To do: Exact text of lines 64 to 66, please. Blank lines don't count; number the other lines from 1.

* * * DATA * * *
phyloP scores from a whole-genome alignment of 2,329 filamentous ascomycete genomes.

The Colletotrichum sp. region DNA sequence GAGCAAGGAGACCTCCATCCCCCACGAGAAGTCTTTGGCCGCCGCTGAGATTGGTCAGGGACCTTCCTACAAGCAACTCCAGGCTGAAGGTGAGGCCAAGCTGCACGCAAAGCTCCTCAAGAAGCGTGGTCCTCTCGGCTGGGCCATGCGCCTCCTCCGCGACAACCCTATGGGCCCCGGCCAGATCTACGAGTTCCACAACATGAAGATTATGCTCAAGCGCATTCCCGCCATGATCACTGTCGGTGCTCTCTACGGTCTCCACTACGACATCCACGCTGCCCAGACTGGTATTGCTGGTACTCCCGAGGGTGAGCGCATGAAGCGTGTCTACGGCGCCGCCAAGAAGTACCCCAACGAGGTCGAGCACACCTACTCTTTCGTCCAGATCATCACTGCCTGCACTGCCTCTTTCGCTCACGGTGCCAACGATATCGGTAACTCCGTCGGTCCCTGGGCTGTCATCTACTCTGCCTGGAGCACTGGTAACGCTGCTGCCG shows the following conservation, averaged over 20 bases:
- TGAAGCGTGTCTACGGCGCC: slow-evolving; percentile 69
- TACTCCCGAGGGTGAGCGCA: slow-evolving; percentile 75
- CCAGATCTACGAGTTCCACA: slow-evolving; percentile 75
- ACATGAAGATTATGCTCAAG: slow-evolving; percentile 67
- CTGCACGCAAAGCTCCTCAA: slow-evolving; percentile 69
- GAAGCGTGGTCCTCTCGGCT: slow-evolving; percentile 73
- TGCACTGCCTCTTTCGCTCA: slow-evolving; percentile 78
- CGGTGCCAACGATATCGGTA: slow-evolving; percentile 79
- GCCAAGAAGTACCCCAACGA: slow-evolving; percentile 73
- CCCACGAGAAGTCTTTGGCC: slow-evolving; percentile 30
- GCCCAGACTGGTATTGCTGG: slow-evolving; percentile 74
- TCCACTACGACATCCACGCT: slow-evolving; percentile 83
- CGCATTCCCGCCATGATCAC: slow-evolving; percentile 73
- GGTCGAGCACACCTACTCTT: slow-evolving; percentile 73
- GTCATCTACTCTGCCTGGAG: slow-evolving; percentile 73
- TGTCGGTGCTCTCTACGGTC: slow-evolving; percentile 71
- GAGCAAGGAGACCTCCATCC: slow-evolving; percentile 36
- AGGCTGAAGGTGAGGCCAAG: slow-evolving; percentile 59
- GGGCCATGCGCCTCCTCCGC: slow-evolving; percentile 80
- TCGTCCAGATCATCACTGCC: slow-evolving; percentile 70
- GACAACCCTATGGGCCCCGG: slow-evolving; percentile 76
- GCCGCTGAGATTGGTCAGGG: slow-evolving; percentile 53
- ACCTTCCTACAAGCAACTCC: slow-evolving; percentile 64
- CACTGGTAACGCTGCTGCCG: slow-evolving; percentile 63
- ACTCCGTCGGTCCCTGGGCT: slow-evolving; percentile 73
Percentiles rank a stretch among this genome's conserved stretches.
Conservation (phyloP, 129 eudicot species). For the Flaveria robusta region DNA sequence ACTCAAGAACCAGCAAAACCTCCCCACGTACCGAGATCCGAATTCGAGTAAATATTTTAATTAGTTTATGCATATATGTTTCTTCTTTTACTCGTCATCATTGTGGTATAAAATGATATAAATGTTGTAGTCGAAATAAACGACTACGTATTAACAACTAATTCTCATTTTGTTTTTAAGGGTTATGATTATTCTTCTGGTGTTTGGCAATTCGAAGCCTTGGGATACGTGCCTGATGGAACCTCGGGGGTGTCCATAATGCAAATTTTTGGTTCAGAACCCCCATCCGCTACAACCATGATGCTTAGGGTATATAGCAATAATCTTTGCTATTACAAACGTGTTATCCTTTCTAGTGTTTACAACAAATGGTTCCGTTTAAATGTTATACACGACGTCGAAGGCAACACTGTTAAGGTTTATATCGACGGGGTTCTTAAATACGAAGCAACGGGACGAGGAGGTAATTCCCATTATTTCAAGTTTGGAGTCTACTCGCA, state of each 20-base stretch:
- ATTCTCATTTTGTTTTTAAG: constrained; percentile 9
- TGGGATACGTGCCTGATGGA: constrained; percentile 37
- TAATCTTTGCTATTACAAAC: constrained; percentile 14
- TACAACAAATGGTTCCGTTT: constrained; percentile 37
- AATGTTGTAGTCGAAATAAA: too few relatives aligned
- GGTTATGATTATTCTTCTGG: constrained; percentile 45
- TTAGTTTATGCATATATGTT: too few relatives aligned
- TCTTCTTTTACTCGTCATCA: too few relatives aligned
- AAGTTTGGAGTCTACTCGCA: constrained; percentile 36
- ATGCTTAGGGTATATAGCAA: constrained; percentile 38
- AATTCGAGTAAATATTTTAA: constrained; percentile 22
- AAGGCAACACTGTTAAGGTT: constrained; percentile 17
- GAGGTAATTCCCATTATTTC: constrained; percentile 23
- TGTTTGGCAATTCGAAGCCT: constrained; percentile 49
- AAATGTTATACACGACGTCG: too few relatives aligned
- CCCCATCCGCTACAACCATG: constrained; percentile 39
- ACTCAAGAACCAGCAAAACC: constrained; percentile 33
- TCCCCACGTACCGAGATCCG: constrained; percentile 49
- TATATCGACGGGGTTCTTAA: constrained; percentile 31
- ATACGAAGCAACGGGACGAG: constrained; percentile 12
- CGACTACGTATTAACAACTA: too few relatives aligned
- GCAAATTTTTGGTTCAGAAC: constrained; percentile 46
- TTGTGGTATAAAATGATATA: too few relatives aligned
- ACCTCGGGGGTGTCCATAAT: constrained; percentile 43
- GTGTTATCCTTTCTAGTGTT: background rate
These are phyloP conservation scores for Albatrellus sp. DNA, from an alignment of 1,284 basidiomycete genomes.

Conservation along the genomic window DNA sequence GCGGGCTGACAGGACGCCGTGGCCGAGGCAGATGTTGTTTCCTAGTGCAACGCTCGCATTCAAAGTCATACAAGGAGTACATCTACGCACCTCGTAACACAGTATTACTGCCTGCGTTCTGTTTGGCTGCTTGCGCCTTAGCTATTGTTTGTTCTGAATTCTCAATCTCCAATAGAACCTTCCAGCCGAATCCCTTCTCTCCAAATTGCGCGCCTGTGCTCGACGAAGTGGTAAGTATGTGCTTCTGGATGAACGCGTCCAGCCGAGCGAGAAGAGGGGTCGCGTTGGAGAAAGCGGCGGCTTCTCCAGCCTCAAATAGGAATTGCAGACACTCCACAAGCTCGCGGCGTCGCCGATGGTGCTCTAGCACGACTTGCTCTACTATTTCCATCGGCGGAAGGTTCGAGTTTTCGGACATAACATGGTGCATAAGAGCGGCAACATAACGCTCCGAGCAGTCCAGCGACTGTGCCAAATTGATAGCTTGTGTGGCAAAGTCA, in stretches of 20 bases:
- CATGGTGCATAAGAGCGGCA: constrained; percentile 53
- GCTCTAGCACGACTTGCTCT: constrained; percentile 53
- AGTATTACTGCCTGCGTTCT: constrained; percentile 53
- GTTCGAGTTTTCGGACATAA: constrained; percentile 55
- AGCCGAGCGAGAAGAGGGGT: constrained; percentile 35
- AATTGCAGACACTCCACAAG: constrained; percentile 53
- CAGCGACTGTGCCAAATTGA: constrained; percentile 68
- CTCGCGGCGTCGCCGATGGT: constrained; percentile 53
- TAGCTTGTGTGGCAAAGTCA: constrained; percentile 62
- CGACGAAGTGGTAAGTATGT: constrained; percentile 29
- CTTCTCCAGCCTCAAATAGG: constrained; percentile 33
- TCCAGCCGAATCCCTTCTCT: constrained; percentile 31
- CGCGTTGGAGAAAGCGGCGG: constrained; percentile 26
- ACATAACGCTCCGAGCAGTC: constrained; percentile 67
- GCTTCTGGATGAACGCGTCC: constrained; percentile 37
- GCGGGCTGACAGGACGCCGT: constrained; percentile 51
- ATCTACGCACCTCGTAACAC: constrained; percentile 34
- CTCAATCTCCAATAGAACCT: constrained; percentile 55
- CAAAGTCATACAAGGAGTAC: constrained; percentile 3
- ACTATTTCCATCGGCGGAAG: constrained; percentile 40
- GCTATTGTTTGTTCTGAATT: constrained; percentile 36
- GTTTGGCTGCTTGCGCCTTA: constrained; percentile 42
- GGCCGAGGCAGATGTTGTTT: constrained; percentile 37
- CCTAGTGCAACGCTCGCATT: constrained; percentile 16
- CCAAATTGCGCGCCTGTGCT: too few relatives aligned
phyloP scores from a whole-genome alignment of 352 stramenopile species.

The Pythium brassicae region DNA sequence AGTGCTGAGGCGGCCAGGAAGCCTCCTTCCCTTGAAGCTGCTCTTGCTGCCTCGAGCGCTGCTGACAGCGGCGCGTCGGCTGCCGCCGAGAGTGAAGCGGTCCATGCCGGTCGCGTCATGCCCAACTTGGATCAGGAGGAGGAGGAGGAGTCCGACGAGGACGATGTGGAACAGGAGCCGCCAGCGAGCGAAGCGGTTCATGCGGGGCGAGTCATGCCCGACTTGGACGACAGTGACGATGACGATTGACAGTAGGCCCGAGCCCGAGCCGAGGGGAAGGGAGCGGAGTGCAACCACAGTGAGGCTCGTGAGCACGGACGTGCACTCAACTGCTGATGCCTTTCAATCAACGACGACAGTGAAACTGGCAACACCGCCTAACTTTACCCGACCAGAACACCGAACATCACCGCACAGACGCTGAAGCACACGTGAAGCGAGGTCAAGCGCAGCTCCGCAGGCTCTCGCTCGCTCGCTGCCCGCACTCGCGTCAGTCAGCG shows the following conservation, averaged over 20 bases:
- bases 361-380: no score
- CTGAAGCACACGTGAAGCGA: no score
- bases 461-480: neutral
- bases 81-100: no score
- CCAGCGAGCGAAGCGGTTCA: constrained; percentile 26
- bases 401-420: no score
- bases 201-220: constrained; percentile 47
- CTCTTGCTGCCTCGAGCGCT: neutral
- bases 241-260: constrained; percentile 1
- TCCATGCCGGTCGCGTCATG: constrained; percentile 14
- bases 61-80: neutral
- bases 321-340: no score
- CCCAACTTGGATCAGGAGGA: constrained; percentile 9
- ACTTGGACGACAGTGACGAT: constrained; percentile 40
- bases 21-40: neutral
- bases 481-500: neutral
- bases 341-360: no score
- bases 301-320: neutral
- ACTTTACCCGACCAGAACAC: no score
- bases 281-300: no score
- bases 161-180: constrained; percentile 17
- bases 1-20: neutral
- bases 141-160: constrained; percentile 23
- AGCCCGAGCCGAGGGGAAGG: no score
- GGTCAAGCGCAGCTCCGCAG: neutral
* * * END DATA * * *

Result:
- CTCGCGGCGTCGCCGATGGT: constrained; percentile 53
- TAGCTTGTGTGGCAAAGTCA: constrained; percentile 62
- CGACGAAGTGGTAAGTATGT: constrained; percentile 29